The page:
King faces Republican Gina Ciarcia, a teacher, in November.
In the 34th District, which includes Fairfax and Loudoun counties, Del. Kathleen J. Murphy, who was first elected in 2015, defeated challenger Jennifer M. Adeli, a small-business owner and activist, according to the AP. With 19 of 24 precincts reporting, Murphy led Adeli 73% to 26.97%.
In November, Murphy faces Republican Gary Pan, a business owner and civic leader, who previously ran for the seat in 2019.
In the 36th District, also according to the AP, incumbent Ken Plum, the current longest-serving member of the House, defeated primary challenge from Mary K. “Red” Barthelson — it was the first time Plum has faced a primary challenge in more than two decades.
With nearly all precincts reporting, Plum, who has held the seat since 1982, was leading Barthelson 75.24% to 24.76%.
Plum faces Republican Matt Lang, a veteran and security consultant, in November.
The AP also projected a victory for Democratic incumbent Del. Kaye Kory in the 38th District, which is in Fairfax County. Kory, who was first elected in 2009, led challenger Holly Hazard, an attorney and animal advocate, 62% to 38% with most precincts reporting.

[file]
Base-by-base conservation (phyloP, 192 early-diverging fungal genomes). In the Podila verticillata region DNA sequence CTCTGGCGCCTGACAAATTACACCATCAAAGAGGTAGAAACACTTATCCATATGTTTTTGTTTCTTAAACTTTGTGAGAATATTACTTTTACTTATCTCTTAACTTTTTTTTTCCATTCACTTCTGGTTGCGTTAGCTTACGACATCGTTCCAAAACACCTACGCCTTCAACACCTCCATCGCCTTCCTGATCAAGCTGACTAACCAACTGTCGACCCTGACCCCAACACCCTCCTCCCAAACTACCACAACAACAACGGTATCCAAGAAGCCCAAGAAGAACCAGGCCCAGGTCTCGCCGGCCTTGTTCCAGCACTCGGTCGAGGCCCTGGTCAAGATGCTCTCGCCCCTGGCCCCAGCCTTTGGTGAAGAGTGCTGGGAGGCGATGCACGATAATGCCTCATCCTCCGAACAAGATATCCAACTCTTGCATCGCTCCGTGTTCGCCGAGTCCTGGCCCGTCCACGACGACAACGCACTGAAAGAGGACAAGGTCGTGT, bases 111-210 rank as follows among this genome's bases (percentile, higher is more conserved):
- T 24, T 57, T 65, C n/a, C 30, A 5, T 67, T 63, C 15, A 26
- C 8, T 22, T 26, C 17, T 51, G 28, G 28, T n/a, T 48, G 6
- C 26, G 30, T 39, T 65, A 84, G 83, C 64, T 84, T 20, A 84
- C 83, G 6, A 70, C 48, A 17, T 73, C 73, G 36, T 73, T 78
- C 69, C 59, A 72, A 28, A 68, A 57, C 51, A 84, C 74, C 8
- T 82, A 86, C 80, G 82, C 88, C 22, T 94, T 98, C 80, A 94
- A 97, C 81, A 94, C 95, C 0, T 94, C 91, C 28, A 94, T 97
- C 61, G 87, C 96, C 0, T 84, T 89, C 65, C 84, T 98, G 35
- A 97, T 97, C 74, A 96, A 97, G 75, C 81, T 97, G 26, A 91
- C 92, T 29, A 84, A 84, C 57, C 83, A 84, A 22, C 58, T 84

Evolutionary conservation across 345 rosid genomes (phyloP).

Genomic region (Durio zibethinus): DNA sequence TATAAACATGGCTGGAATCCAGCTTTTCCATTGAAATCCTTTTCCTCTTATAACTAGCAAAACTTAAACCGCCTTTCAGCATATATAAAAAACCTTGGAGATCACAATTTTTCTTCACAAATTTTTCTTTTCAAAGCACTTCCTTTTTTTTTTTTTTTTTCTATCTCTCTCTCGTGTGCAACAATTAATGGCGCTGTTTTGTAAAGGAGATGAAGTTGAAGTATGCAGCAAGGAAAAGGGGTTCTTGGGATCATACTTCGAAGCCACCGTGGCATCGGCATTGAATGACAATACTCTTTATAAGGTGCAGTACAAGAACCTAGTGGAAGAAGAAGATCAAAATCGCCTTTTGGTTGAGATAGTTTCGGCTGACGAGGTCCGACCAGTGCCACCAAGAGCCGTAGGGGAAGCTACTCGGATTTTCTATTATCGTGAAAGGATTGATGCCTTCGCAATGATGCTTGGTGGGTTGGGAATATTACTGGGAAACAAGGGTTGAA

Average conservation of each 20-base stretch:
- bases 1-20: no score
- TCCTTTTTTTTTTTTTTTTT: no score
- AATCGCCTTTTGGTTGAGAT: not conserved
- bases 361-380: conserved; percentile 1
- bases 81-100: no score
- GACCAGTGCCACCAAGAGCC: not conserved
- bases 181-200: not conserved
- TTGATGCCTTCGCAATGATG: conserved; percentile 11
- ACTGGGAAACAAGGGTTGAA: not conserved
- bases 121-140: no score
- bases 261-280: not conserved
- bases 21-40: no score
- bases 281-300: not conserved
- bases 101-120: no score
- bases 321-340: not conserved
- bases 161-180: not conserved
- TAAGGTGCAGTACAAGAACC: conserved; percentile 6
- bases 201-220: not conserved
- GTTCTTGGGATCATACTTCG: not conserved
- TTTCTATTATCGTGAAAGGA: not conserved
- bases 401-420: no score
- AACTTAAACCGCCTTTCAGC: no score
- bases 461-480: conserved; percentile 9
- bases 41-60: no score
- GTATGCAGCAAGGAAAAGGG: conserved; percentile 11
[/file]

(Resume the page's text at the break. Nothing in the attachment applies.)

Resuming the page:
The Republican in the race in November is Tom Pafford.
In the 49th District, which includes parts of Arlington and Fairfax County, incumbent Del. Alfonso H. Lopez also fended off a challenge from preschool teacher Karishma Mehta. The Associated Press called the race for Lopez. With 16 of 21 precincts reporting, Lopez led Mehta 69.51% to 30.49%.
Lopez will square off against Republican Timothy Kilcullen in the fall.
Most Republican candidates for state office were previously selected at party conventions, but Republican voters weighed in on a few House of Delegates on primary day, including in the 51st District. The AP projected Tim Cox, a U.S. Navy veteran, had defeated Jeffery A. Dove Jr. an Army veteran and IT contractor for the GOP nod for the seat. Cox led Dove 77% to 24% in vote totals with all precincts reporting.
The district, which is in Prince William County, is considered competitive. The seat is currently held by Hala Ayala, who was elected in 2017, but who stepped down to seek the Democratic nomination for lieutenant governor. Briana Sewell, the chief of staff to Prince William County Board Chair Ann Wheeler, is unopposed for the Democratic nomination for the seat.
The Associated Press and WTOP’s Kyle Cooper contributed to this report.